Captain Trusts His Instincts in Long-Shot Rescue

Carlos Galindo used his instincts and local knowledge to save a boater's life.
Carlos and Ilene on one of their boats
Ilene and Carlos aboard one of their Islamorada TowBoatU.S. vessels. Courtesy Carlos Galindo & Ilene Perez

One of the most overlooked aspects of boating safety is local knowledge.

That goes for boaters and rescuers alike. Just ask Tony Polkoski and the Florida tow boat captain who saved his life, Carlos Galindo.

Carlos owns Islamorada TowBoatU.S. with his wife, Ilene Perez. He’s been helping mariners get out of trouble in the Florida Keys for nearly 30 years. Most of his calls are for accidental groundings or engine trouble, but occasionally he finds himself in a life-or-death situation.

Such was the case last March when Ilene monitored a mayday call on VHF Channel 16. While cutting through a zip tie to release his outriggers, Tony had severed the artery in his left wrist. He was bleeding uncontrollably, and now his wife Shawna was calling for help. The panic in her voice told Ilene all she needed to know. She told Carlos to go, and as a Coast Guard response boat roared toward the Humps, he was close behind.

Shawna didn’t know her precise coordinates, just that she and Tony had been fishing the Islamorada Humps, a patch of shallow waters and fishy rips about 14 miles southwest of Carlos’s home port of Snake Creek, Fla.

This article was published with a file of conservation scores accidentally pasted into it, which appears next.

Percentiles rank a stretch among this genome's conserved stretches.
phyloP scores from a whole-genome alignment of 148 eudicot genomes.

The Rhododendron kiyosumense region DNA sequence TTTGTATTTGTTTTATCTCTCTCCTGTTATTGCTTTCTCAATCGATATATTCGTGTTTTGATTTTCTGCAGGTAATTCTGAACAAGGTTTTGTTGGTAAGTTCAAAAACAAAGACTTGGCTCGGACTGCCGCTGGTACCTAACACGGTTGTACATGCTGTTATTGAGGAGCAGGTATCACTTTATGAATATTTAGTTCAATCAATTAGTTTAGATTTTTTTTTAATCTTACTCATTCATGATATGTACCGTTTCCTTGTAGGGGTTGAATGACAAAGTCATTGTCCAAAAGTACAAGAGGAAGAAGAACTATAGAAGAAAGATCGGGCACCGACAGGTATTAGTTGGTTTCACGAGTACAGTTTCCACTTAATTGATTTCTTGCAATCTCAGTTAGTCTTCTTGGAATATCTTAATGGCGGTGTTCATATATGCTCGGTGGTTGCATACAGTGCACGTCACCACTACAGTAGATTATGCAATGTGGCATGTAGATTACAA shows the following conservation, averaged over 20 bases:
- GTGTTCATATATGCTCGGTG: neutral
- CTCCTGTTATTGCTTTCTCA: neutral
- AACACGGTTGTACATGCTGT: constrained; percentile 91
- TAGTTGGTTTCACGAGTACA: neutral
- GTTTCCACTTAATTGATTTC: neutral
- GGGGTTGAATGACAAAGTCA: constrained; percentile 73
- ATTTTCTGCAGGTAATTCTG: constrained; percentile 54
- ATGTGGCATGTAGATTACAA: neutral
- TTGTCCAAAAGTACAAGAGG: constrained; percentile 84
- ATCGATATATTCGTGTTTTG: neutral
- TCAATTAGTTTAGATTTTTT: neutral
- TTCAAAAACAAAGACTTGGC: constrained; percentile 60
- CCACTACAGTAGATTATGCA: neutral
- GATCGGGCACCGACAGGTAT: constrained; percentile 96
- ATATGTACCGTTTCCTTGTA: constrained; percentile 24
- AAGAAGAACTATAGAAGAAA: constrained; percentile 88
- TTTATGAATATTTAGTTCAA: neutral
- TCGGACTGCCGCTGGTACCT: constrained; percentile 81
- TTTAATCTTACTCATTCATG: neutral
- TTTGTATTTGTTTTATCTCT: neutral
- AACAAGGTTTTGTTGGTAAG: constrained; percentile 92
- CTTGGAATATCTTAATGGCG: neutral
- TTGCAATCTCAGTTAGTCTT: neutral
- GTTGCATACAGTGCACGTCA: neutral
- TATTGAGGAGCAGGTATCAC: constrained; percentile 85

Map showing the route Carlos took for the rescue
Sensing the boat was still underway and steering for the lighthouse rather than Snake Creek, Carlos broke to the south. Courtesy Carlos Galindo & Ilene Perez

As Carlos ran full-throttle toward the Humps, he had time to filter what he had heard on the mayday call through his knowledge of the waters off Islamorada, and how boaters – especially inexperienced ones – react under stress.

“When you listen to the radio for so many years, you’re always trying to listen to what’s in the background,” Carlos says. “And this call here, I could hear the lady talking about the Humps, but I could also hear the engines running at high RPMs. That told me she’s not going to be at the Humps. No way.”

The next question was if Shawna and Tony were not at the Humps, where would they be? Carlos had a hunch about that too.

“When people around here don’t know where they’re going or how to run a boat, they usually go for the Alligator Reef Lighthouse,” he says. “That’s where they’re going to shoot for because you can see it from miles and miles away.”